McGroarty outlines three immediate steps the United States should take to alleviate these risks:

    1. Revitalizing the National Technology Industrial Base (NTIB) between the United States, Canada, the United Kingdom and Australia,
    2. signing USMCA Critical Mineral Defense Supply Chain Agreements to create a “North American common front on critical minerals” which harnesses “cross-border collaboration on critical mineral production and advanced materials processing;” and
    3. ending the aluminum and steel tariffs on our USMCA partners to ensure that “the U.S. defense supply chain is once again fully integrated across North America” and to reaffirm the importance of an integrated U.S.-Canadian Defense Industrial Base which rests on nearly 80 years of deep defense cooperation.

    These steps, he says, are “essential if the U.S. is to counter China’s economic aggression.”

    The question is, will stakeholders use the momentum generated by the new trade agreement to “take the strategic North American alliance to a new level?

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  • A View From Across the Pond: European Resource Policy Through the Prism of a Low-Carbon Vision

    The recently-released Defense Industrial Base study, which once more has underscored the need for a comprehensive overhaul of U.S. resource policy, directed its focus on U.S. competitiveness primarily vis-à-vis China. Already vast and resource-rich, the country has demonstrated an insatiable appetite for the world’s mineral resources and has pursued an aggressive strategy to gain access [...]
  • ARPN Expert Panel Member: Defense Industrial Base Report “A Significant Step Forward for the U.S. Military”

    With the long-awaited Defense Industrial Base report finally released, analysts have begun pouring over the 146-pages-long document. One of the first issue experts to offer commentary in a national publication was Jeff Green, president of Washington, D.C.-based government relations firm J.A. Green & Company, and member of the ARPN panel of experts. Writing for Defense [...]
  • Exemptions from U.S. China-directed Tariff List Speak to “Strategic Vulnerabilities” in Resource Realm

    Last month, we highlighted how the exclusion of Rare Earths from the list of tariffs to be imposed on Chinese goods released by the Office of the U.S. Trade Representative (USTR) earlier this summer spoke to the growing awareness of their strategic importance in the United States. However, Rare Earths were not the only items [...]
  • REEs Back in Spotlight as Growing Awareness of Strategic Importance Has Trade Officials Remove Them From Tariff Target List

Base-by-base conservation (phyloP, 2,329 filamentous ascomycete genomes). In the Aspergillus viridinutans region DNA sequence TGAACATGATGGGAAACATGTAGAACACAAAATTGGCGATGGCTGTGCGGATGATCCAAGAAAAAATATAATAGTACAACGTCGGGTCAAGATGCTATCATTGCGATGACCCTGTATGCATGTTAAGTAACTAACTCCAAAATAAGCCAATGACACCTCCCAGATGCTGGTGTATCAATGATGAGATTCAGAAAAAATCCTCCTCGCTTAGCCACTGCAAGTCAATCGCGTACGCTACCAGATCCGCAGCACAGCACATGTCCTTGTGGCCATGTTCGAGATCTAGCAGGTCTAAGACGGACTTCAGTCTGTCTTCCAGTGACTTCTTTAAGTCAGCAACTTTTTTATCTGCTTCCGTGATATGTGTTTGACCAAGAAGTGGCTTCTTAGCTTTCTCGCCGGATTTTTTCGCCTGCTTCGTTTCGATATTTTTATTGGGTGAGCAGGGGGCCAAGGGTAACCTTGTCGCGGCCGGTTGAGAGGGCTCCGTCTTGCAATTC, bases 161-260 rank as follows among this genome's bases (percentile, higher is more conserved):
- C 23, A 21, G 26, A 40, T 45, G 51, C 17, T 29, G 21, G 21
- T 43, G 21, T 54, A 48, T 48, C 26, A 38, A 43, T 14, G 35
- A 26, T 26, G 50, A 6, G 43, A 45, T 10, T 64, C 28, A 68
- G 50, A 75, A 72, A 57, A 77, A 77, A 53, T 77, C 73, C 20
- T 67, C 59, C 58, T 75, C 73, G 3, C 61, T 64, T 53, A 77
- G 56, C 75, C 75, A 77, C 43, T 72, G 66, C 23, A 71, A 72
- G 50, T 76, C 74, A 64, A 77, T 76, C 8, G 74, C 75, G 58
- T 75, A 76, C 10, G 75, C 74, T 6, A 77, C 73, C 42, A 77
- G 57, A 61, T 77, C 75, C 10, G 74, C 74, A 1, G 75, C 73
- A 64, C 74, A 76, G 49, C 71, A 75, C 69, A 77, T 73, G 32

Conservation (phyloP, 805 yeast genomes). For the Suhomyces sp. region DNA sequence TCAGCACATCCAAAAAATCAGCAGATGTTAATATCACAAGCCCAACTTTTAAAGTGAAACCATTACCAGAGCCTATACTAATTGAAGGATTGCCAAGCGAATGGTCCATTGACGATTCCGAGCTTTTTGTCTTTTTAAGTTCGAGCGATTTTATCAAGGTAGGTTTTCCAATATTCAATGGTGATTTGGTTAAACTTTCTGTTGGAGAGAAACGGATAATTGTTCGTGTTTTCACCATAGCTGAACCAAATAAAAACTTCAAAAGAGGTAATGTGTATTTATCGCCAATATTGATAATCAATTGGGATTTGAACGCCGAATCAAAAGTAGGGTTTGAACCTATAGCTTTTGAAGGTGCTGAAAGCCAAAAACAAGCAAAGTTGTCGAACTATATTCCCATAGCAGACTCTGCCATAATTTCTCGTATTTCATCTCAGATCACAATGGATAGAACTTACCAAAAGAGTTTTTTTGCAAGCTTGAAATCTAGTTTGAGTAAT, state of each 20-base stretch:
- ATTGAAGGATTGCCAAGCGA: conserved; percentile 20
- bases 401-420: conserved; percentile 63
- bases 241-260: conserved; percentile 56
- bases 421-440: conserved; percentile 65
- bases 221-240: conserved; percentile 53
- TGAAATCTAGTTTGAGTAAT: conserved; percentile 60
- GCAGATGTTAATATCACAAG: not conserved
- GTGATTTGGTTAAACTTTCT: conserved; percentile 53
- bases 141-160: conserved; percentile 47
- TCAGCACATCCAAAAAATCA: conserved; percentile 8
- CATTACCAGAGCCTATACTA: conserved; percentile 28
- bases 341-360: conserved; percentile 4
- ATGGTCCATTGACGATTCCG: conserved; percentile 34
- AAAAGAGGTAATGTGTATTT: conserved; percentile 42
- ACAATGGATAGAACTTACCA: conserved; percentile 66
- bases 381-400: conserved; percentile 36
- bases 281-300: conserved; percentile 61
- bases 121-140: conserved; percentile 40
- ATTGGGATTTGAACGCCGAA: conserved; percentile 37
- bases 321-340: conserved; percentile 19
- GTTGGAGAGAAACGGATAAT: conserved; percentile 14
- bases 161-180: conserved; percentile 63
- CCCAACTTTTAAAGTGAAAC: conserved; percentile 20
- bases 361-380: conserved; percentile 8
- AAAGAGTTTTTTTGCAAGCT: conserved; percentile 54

After a few years of relative quiet, Rare Earth Elements are back in the spotlight. Initially a target included on a provisional list of tariffs to be imposed on Chinese goods released by the Office of the U.S. Trade Representative (USTR) earlier this summer, Rare Earth metals and their compounds have been excluded from the [...]
  • ARPN Expert: To Counter China’s Mineral Resource Dominance, U.S. Apathy About Critical Minerals Must End  

    Followers of ARPN know that China is the big elephant in the room when it comes to the United States’ critical mineral resource supply issues.  As ARPN expert panel member Ned Mamula, an adjunct scholar in geosciences at the Center for the Study of Science, Cato Institute, and “Rare Mettle” author Ann Bridges write in [...]
  • A Non-Flashy Yet Essential Critical Mineral – Barite   

    If you haven’t had of Barite, you’re excused – even for avid followers of ARPN Barite is not among the first that come to mind of when you think of critical minerals. It has, however, attained that status with its inclusion in the Department of Interior’s list of 35 metals and minerals considered critical to [...]
  • While Some Reforms Fizzled, Enacted NDAA Contains Potentially Precedent-Setting REE Sourcing Provision

    As we have noted, the recently-signed John S. McCain (may he rest in peace) National Defense Authorization Act for Fiscal Year 2019 (H.R. 5515), stands as a missed opportunity to enact several meaningful mineral resource policy reforms. Nonetheless, one provision of the signed legislation marks an important development for the realm of resource policy – [...]
  • A New Theater for the Global Resource Wars?  A Look at Antarctica

    At ARPN, we have long argued that we need comprehensive mineral resource policy reform.  One of the main reasons we have finally seen some momentum on this front is the growing realization that there is a global race for the metals and minerals fueling 21st Century technology and our everyday lives — something that our [...]